The perhaps strange thing do consider is that, in his early years of fame, Kitano performed as ‘Beat Takeshi’ in manzai comedy duo Two Beat. Last night I watched Glory to the Filmmaker! (Kantoku, Banzai!,) a comedy that seems to harken back to those days. It’s worth mentioning that this is not his first comedy, but it does seem to be his silliest. It could easily be divided into parts and made into a TV show; even better if it’s live, with the audience laughing and interacting. Office Kitano’s troupe would do great in television, if this movie is any indication, as I constantly felt the actors about to come out of the screen, almost talking directly to me; breaking the fourth wall is not a new thing for Kitano, but it seemed like the whole point this time around. For starters, the movie is about Kitano himself (again, nothing new,) or, rather —in a way that reminded me of Adaptation,— about his troubles trying to make a film. But the script is fanciful, so while that is the point of the movie for the first half hour or so, it promptly forgets about all that and decides to just incoherently throw situation after situation, loosely tied by the characters and a certain chronological continuity—and this is what I meant by it being perfect for television. I spent most of the movie staring at the screen and going ‘what the F?,’ too offput to even laugh, as I had a hard time even deciding when it would be appropriate. Yes, it’s a weird, stream-of-consciousness, post-modern comedy; and if that sounds appealing, then it won’t disappoint you. Me, I actually liked the film immediately preceding it in Kitano’s filmography better: Takeshis’.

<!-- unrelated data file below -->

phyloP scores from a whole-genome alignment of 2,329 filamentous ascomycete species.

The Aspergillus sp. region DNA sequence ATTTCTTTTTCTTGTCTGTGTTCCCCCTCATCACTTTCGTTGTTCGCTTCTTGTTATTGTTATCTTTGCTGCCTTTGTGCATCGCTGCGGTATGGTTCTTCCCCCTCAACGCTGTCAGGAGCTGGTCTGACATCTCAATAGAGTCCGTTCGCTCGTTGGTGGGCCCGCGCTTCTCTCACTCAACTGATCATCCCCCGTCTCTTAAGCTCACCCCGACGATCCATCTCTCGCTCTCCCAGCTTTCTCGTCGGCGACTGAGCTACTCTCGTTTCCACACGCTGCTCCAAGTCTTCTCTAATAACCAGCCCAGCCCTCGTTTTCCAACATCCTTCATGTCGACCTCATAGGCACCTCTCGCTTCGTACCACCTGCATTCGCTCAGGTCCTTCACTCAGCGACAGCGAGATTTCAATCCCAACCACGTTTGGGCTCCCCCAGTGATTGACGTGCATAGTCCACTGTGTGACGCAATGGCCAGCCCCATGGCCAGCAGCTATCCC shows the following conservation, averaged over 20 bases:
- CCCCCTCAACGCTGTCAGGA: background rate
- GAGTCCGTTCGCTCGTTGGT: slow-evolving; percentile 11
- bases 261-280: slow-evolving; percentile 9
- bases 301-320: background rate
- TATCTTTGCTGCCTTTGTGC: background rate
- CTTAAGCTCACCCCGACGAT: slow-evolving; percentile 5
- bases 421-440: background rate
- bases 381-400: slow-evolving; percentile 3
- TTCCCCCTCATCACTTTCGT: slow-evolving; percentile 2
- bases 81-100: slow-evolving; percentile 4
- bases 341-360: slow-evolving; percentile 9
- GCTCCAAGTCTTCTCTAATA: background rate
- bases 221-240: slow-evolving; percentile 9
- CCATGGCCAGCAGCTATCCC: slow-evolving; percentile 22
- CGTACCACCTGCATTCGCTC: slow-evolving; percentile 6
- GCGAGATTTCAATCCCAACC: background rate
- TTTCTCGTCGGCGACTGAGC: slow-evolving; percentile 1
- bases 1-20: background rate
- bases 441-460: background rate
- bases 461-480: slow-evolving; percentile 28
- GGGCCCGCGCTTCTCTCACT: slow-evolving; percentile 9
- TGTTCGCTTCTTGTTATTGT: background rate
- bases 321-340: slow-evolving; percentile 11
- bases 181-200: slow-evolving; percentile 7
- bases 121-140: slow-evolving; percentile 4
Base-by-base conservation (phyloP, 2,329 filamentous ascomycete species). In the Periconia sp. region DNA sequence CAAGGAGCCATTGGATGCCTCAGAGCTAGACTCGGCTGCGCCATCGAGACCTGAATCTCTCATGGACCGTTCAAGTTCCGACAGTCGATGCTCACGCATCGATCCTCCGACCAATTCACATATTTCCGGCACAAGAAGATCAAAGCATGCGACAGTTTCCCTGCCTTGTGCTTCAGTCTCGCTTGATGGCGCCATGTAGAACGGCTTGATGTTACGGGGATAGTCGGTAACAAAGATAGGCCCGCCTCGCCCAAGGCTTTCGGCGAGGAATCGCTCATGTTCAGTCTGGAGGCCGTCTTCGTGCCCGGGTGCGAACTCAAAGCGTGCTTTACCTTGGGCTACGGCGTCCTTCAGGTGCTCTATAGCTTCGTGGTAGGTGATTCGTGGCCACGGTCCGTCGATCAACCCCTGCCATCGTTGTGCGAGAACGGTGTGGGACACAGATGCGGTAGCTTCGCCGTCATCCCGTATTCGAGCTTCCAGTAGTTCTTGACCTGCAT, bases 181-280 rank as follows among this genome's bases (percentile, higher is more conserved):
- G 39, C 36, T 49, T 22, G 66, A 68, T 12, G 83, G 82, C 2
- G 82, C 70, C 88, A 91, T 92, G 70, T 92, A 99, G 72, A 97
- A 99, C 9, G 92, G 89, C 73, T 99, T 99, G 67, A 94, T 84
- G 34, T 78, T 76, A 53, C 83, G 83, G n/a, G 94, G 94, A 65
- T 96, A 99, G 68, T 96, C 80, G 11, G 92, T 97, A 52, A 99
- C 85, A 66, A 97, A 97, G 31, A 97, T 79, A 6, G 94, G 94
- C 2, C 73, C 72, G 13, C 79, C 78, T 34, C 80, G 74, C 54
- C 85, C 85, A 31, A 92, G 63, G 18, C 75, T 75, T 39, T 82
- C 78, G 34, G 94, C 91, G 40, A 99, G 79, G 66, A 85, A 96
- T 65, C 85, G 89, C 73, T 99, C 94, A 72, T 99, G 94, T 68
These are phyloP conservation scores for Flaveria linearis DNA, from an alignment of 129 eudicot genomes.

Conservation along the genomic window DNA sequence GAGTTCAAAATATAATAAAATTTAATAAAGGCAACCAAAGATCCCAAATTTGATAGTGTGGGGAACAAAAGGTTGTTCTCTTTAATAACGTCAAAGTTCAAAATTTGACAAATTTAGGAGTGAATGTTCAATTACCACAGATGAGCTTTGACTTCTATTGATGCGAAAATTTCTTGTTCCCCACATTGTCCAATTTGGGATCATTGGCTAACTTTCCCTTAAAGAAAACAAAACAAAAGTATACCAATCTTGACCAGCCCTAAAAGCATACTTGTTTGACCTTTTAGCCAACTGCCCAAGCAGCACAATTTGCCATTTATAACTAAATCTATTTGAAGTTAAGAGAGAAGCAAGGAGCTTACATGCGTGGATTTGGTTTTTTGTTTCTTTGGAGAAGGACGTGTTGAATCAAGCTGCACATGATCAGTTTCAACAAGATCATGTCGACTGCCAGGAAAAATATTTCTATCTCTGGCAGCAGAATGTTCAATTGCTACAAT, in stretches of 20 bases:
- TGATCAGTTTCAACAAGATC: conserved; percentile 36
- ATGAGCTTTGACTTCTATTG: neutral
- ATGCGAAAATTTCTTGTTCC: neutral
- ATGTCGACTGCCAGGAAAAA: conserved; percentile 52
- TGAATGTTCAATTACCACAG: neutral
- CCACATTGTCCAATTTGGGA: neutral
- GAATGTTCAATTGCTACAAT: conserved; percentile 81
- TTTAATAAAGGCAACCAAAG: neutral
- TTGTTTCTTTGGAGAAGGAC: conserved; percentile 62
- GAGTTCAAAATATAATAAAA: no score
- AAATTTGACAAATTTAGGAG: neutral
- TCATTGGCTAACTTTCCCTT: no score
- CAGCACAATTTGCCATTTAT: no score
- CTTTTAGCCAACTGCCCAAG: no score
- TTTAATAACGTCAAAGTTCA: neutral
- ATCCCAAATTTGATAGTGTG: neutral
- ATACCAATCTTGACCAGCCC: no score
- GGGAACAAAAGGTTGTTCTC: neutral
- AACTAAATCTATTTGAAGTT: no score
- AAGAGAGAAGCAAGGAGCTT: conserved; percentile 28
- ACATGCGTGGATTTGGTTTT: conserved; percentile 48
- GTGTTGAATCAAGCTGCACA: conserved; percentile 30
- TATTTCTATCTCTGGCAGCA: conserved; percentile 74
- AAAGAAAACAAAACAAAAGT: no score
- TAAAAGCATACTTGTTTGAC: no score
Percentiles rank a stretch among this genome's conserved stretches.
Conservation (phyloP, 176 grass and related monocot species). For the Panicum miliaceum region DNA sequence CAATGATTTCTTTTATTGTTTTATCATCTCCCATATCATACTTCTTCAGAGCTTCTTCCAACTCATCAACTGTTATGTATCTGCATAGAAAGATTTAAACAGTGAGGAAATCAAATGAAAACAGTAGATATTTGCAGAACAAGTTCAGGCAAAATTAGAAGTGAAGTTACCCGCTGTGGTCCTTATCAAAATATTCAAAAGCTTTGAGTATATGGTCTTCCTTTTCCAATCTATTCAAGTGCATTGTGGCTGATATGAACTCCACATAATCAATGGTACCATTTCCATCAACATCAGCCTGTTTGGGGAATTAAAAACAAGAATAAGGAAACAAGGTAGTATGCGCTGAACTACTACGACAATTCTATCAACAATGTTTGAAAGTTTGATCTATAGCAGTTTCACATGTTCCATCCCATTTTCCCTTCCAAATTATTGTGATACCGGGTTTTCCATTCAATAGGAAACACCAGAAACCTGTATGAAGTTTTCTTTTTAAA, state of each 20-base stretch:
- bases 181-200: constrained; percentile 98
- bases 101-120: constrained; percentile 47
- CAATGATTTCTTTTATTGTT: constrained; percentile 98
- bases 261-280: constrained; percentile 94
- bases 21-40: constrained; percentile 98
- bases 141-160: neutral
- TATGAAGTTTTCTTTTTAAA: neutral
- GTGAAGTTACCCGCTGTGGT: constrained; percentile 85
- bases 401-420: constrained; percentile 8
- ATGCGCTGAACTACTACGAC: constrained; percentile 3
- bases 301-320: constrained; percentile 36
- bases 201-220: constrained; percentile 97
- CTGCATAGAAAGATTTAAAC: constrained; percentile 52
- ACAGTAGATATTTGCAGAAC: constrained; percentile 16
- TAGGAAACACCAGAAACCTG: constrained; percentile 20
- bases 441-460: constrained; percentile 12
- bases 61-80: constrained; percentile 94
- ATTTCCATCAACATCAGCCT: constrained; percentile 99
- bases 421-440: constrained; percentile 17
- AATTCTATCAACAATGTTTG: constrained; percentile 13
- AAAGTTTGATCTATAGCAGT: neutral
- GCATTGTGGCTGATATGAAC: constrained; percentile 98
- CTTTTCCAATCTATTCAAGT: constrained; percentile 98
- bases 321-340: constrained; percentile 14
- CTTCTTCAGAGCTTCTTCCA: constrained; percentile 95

Maybe this fact is true of Glory… as well, but probably more so for this film: You should watch it only after you have amassed a decent number of Kitano’s movies under your belt; otherwise, most of the irony will be lost on you. It’s an absurd comedy as well, but in it, the character of Kitano himself, as a director, is at the center of the attention the whole time. Here, Kitano is not only himself, but also a regular, quiet store clerk that happens to be a fan of Kitano’s. After he meets him and is ridiculed by his idol, the story drifts into the surreal; every character has a more sordid double in town, and the store clerk-Kitano turns into a parody of the yakuza characters that Kitano himself has impersonated in his gangster films. This time the script loses coherence but not focus, as it is delivered at a tight and ridiculous pace. It feels like a film the whole time through, too.